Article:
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Science Careers Blog

January 3, 2013

Landing a Job at a Teaching Institution

Most people seeking their first faculty position have spent much of their recent time immersed in research. But, as Messiah College department chair and hiring committee veteran John Fea reminds job seekers at Inside Higher Ed, "the overwhelming majority of colleges and universities ... stress teaching over research." These institutions, which also account for the majority of faculty jobs, include "elite and not-so-elite liberal arts colleges, private comprehensive colleges, and non-flagship state universities," he writes, not to mention community colleges.

Landing a faculty job, therefore, could very likely entail convincing a hiring committee that, whatever your research qualifications, you can also deliver what they need most: high-quality instruction for their students. This means, Fea notes, that your ability as a researcher is not nearly "as important to the search committee at a teaching college as it might be if you were interviewing at a research university." Committee members will probably show interest in your research, but what they really want to know--and on what they will ultimately judge you--Fea writes, is "what you will do for them in the classroom."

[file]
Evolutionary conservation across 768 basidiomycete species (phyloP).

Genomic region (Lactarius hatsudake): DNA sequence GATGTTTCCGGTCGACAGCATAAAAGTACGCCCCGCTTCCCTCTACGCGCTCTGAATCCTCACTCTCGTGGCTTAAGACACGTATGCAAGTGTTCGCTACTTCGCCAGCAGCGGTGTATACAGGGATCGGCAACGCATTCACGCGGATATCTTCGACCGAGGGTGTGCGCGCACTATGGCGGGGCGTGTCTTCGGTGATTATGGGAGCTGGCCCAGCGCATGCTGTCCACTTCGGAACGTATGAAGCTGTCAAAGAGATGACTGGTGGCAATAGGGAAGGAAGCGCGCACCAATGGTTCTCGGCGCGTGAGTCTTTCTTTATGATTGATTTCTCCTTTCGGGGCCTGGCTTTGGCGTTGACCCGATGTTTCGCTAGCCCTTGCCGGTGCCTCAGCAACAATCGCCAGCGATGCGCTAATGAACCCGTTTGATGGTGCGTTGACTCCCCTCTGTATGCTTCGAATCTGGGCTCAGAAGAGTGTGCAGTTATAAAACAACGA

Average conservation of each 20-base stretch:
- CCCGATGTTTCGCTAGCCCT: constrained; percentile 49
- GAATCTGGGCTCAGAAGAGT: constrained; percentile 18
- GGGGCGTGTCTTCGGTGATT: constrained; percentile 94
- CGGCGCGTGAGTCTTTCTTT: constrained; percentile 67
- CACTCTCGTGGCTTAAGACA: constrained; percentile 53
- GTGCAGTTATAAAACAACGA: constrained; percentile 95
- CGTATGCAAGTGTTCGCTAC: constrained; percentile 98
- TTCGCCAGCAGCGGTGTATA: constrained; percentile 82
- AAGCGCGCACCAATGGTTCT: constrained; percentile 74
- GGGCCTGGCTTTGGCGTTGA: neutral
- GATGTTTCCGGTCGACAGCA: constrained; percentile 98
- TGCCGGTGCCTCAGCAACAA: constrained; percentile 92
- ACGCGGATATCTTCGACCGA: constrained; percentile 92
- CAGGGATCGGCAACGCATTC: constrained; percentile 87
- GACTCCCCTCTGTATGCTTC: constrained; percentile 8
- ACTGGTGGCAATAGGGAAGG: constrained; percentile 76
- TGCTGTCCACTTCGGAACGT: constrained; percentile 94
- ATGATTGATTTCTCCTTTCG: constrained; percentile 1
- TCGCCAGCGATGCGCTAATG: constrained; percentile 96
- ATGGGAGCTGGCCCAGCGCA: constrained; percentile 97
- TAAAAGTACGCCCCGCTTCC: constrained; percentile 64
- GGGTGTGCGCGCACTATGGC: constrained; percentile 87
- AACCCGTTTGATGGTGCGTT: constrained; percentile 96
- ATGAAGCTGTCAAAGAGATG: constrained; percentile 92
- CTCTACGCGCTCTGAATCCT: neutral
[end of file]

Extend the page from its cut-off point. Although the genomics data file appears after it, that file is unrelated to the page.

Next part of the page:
Preparing for an interview at a teaching-intensive school requires a whole different kind of research, Fea suggests. Specifically, it requires studying the department's course offerings and figuring out how your own expertise can fit in. "Make it clear that you can plug in where you are needed, but also be ready with something unique you might be able to add," such as a course that gives a new spin to an existing offering or that covers a subject of fairly general interest currently missing from the college's catalog, Fea notes.

His take-home message? If the committee members sense "that you see this job as a stepping stone to a position at a research university, you can probably kiss the job good-bye."

Fea is a historian, but his advice applies to would-be professors in scientific fields, too. My father, for example, was a chemist and the dean of science at a teaching institution, and his attitude toward hiring new faculty members mirrored Fea's. Teaching ability--and interest in same--were the criteria that ultimately determined who got the job. You can read Fea's essay here.
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